Reading List

This list is predominantly made up of books that I tried to read, but for one reason or another, could not finish or continue. There’re a bunch of them, and it’s not to say the books themselves were bad, I guess, but I figured I need a public venue to showcase this sort of thing. Also, writing out the titles might inspire me to try again…

 

 

The Lord of the Rings — Blasphemy, especially for a fantasy writer, I know. I tried it when I was younger and couldn’t get past one of the earlier morasses of description. Something about the family history and significance of a chair is about when I closed it up thinking “Maybe later.”

As of the last week of February, I have re-begun the Lord of the Rings. Then, as of the end of the first week of April, I found it too much of a chore, and have set it down for now in favor of a book I’m actually excited to read.

The Silmarillion — Despite a trusted associate’s praise for this, it’s been years since my first/last attempt.

Moby Dick — Similar reason. I found it virtually unintelligible, but again, this was back when I was a teenager. My father once told me that that book (which, as an avid reader, he knew well), was the one that killed my older brother’s reading career. To date, I’ve heard of my brother reading approximately two books in these last 10-15 years, and I suppose Moby Dick is a fitting piece to do  that.

Children of Dune — Another sin. While I have nearly-unending praise for Dune, I liked it better as a standalone. I’ve read reviews about how the series progressively deteriorates, and after finishing Dune Messiah and giving Children of Dune the old college try, I’ve decided those reviews were correct.

The Wheel of Time — Heard a lot, tried it, really didn’t get that far. Too much felt overdone, or even too Y.A.; though I realize that some of the themes as seen in this might have been an early appearance, perhaps one day I’ll get back into it.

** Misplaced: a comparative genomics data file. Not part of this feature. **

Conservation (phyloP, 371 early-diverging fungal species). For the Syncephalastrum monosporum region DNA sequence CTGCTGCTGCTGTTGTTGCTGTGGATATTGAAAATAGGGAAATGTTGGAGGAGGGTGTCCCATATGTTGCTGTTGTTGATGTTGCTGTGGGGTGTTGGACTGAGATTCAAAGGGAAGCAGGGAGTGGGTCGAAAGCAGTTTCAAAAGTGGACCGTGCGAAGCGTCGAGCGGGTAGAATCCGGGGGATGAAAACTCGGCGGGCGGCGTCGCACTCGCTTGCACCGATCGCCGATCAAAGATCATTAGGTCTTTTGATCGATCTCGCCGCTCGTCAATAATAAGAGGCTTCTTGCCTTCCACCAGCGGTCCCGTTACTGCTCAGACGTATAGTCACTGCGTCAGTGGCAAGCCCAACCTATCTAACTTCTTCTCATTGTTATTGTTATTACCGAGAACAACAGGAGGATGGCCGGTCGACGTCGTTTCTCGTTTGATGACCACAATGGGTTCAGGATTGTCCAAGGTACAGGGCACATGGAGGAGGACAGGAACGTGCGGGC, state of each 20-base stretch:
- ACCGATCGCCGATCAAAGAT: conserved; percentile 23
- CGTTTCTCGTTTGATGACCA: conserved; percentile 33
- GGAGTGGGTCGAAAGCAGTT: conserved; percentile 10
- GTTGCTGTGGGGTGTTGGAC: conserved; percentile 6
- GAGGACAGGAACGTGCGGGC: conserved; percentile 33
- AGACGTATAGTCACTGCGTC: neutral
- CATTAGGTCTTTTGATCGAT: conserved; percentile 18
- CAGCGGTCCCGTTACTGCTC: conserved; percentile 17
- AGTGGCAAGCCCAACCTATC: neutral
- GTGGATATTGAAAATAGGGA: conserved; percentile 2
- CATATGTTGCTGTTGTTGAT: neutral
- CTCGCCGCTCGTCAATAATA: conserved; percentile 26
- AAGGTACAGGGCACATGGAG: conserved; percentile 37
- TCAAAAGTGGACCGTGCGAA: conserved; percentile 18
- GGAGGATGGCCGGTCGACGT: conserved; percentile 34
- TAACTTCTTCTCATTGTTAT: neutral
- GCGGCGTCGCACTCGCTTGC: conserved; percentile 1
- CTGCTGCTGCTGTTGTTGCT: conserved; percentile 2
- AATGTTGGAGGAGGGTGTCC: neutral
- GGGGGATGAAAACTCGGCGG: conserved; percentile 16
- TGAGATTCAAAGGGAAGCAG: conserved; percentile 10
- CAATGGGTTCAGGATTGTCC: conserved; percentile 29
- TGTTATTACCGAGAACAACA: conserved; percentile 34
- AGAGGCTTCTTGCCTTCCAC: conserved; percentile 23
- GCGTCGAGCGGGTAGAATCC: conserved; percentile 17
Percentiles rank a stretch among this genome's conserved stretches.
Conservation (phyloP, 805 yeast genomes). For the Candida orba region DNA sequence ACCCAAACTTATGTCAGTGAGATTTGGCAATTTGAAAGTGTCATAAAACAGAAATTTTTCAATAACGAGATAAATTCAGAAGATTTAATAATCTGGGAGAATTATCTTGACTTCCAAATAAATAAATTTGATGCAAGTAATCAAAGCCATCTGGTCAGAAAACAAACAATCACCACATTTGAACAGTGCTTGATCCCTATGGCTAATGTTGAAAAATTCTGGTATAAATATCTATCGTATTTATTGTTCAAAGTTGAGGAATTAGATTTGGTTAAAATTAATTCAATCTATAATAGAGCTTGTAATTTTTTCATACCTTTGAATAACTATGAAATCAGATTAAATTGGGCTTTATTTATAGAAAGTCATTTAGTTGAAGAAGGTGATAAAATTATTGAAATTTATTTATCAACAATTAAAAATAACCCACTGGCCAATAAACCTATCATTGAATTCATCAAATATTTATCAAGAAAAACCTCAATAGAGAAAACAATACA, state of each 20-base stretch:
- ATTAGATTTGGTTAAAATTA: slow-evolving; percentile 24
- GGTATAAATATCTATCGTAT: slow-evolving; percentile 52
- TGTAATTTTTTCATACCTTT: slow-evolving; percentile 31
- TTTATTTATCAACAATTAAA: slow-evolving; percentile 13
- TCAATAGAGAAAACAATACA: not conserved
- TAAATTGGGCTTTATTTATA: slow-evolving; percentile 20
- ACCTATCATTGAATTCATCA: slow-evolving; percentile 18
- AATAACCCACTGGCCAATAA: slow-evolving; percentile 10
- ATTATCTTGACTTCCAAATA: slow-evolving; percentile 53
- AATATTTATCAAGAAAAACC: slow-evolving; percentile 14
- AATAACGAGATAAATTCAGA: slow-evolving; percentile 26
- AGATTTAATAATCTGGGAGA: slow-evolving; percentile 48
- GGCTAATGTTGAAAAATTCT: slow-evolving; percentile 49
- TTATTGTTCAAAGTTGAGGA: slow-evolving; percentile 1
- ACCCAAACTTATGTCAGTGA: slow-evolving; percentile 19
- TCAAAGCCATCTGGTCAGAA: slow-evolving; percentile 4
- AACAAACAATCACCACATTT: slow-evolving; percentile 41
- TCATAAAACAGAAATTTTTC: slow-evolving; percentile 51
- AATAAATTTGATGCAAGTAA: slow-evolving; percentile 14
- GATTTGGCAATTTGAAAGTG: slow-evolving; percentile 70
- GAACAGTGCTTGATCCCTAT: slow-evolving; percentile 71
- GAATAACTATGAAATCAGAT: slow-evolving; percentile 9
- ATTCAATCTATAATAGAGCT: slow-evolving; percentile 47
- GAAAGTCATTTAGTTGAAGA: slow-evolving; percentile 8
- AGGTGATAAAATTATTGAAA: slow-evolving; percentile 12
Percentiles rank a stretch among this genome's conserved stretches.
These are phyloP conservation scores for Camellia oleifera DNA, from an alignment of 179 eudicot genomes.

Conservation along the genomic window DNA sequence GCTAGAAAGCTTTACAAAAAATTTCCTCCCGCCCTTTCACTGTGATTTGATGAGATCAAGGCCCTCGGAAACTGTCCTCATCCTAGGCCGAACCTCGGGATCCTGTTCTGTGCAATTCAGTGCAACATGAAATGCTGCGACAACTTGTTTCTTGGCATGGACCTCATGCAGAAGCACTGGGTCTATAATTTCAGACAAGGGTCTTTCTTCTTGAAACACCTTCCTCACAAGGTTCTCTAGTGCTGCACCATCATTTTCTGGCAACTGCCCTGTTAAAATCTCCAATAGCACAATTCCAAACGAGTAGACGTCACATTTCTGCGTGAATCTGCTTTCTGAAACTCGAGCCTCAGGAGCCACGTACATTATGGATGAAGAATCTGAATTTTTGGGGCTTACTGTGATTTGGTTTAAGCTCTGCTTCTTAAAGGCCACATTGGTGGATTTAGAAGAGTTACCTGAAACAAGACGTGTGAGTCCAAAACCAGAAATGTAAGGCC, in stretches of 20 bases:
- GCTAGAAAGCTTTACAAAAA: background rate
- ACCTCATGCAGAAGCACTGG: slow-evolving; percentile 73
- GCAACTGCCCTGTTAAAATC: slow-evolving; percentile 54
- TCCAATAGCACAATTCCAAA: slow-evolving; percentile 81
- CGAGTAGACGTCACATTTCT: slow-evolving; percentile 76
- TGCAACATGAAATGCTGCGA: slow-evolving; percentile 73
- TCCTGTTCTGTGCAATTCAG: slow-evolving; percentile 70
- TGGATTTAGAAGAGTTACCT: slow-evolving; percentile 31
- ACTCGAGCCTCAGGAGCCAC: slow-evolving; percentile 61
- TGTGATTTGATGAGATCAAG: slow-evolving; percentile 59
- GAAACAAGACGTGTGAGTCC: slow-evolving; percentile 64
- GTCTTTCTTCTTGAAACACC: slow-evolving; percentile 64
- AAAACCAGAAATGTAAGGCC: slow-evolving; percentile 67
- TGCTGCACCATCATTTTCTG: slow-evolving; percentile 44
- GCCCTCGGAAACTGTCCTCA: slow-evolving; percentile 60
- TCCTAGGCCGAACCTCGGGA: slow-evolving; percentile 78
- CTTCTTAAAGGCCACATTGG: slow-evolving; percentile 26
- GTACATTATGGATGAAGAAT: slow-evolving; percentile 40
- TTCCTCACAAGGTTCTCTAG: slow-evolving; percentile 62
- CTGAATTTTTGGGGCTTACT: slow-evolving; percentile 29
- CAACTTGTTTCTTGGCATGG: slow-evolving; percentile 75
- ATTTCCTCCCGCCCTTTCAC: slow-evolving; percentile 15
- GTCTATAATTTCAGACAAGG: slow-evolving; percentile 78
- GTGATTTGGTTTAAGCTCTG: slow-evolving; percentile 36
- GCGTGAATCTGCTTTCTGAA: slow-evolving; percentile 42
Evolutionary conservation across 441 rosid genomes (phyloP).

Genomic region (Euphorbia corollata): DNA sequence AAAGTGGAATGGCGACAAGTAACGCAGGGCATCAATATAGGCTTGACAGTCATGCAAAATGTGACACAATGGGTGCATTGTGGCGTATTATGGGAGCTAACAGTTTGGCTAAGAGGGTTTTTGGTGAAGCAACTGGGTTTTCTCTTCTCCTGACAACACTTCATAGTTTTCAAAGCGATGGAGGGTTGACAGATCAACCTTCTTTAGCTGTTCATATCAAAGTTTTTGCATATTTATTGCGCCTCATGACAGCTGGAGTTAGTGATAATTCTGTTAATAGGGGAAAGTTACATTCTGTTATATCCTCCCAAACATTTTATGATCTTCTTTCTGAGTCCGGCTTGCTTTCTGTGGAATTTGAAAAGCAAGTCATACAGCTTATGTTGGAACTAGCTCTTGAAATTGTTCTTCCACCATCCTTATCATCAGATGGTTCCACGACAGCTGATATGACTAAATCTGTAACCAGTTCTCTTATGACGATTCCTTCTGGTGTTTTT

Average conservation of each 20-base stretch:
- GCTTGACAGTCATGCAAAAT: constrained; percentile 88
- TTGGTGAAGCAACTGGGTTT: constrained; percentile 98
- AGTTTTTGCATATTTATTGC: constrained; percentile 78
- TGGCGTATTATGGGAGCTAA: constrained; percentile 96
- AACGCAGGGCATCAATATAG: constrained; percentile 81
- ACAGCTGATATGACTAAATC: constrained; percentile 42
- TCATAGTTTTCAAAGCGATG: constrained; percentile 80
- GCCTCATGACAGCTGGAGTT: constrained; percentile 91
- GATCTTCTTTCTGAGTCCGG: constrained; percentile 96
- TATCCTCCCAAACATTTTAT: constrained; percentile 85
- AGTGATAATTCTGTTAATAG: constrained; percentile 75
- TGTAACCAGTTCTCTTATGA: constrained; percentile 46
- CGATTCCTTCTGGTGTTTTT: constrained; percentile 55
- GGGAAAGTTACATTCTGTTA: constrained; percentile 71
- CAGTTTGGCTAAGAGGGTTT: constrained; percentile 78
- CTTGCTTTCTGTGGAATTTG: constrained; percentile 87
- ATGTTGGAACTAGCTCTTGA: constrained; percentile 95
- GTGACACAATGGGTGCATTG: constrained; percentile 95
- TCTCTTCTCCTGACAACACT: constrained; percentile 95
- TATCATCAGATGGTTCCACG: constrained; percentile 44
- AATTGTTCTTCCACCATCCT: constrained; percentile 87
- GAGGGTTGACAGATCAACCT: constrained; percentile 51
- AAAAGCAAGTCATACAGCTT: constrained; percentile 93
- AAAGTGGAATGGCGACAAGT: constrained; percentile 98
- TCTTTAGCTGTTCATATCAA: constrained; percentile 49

Swords Against Darkness — I came across this title on some “10 Fantasy Books You Must Read” list somewhere, got an old copy from Amazon, and actually enjoyed it. I didn’t finish it on account of … I don’t know. Putting it down and forgetting to pick it back up. It’s here now, staring at me from beside my bed.

Franz Kafka – The Castle — this book I too have, and sits next to my bed. I cracked it open once and really did like it, but the aged style and pace might have turned me off from begging too deep into it when I had other books at hand. I do, however, have some respect for Kafka (the Metamorphosis being one of my all-time favorite short stories), and reserve curiosity for what else the man has concocted.

The Gunslinger (The Dark Tower, #1) — Having gone on a slight Stephen King kick, I decided to see what I’ve heard was called a fantasy work by him. One day I’ll try again…

Watership Down — I’ve watched the old 70s cartoon, I’ve even listened to a BBC audiodrama – which turned to be essentially the cartoon without visuals. I’ve been told the original work is quite different, and have been meaning to find out the differences myself.

Magic: The Gathering: — There are dozens of these, some of which I’ve had on the back of my mind for years. The Kamigawa and Ravnica cycles (3 books each, as is their tradition) stand out in my memory the most, but there was also The Brothers War and The Thran that, among other things, happened to be hugely influential. More books, from more settings, by more authors – these are things I will read.

The Prince — by Machievelli. The term machievellian has always had a bitter taste in my mouth, translating all too hastily to selfish, deceitful, and shrewd, in my mind. I hope to read this manuscript and develop a more educated opinion on this topic.

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There are more, and I’ll add them as I remember them. Perhaps in the future, there will also be “Books I read in high school English but can’t remember at all” section, you know, like Lord of the Flies and To Kill A Mockingbird and Catcher in the Rye.

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